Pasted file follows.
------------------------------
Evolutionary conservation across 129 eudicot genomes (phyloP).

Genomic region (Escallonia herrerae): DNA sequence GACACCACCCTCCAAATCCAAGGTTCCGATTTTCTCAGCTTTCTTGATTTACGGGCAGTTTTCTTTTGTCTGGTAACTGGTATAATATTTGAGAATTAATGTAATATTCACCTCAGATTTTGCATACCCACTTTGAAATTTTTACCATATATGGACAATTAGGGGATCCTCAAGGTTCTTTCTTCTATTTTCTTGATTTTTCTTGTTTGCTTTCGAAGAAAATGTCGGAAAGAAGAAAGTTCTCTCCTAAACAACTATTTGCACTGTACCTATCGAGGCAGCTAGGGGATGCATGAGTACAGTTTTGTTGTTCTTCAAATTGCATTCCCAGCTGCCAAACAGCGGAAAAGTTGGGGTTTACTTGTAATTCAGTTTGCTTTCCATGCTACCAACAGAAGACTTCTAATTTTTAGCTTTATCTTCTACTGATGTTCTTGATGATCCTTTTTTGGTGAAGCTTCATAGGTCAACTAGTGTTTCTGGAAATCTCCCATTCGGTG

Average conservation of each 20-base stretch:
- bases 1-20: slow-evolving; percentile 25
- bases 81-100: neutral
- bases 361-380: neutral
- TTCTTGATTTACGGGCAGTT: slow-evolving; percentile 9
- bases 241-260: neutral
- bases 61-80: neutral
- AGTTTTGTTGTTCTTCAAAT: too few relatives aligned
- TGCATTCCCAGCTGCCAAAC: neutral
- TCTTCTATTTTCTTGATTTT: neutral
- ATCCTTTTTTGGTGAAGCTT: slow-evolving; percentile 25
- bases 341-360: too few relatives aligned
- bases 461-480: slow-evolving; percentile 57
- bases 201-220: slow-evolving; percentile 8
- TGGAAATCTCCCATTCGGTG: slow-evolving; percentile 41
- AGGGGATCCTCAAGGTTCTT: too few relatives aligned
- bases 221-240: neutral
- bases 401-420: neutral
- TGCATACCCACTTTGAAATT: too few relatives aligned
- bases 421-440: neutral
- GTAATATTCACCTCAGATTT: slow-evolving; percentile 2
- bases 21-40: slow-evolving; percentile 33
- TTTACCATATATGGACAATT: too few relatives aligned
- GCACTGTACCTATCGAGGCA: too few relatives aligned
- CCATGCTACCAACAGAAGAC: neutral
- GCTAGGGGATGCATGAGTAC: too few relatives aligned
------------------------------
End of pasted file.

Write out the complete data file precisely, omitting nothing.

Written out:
Evolutionary conservation across 129 eudicot genomes (phyloP).

Genomic region (Escallonia herrerae): DNA sequence GACACCACCCTCCAAATCCAAGGTTCCGATTTTCTCAGCTTTCTTGATTTACGGGCAGTTTTCTTTTGTCTGGTAACTGGTATAATATTTGAGAATTAATGTAATATTCACCTCAGATTTTGCATACCCACTTTGAAATTTTTACCATATATGGACAATTAGGGGATCCTCAAGGTTCTTTCTTCTATTTTCTTGATTTTTCTTGTTTGCTTTCGAAGAAAATGTCGGAAAGAAGAAAGTTCTCTCCTAAACAACTATTTGCACTGTACCTATCGAGGCAGCTAGGGGATGCATGAGTACAGTTTTGTTGTTCTTCAAATTGCATTCCCAGCTGCCAAACAGCGGAAAAGTTGGGGTTTACTTGTAATTCAGTTTGCTTTCCATGCTACCAACAGAAGACTTCTAATTTTTAGCTTTATCTTCTACTGATGTTCTTGATGATCCTTTTTTGGTGAAGCTTCATAGGTCAACTAGTGTTTCTGGAAATCTCCCATTCGGTG

Average conservation of each 20-base stretch:
- bases 1-20: slow-evolving; percentile 25
- bases 81-100: neutral
- bases 361-380: neutral
- TTCTTGATTTACGGGCAGTT: slow-evolving; percentile 9
- bases 241-260: neutral
- bases 61-80: neutral
- AGTTTTGTTGTTCTTCAAAT: too few relatives aligned
- TGCATTCCCAGCTGCCAAAC: neutral
- TCTTCTATTTTCTTGATTTT: neutral
- ATCCTTTTTTGGTGAAGCTT: slow-evolving; percentile 25
- bases 341-360: too few relatives aligned
- bases 461-480: slow-evolving; percentile 57
- bases 201-220: slow-evolving; percentile 8
- TGGAAATCTCCCATTCGGTG: slow-evolving; percentile 41
- AGGGGATCCTCAAGGTTCTT: too few relatives aligned
- bases 221-240: neutral
- bases 401-420: neutral
- TGCATACCCACTTTGAAATT: too few relatives aligned
- bases 421-440: neutral
- GTAATATTCACCTCAGATTT: slow-evolving; percentile 2
- bases 21-40: slow-evolving; percentile 33
- TTTACCATATATGGACAATT: too few relatives aligned
- GCACTGTACCTATCGAGGCA: too few relatives aligned
- CCATGCTACCAACAGAAGAC: neutral
- GCTAGGGGATGCATGAGTAC: too few relatives aligned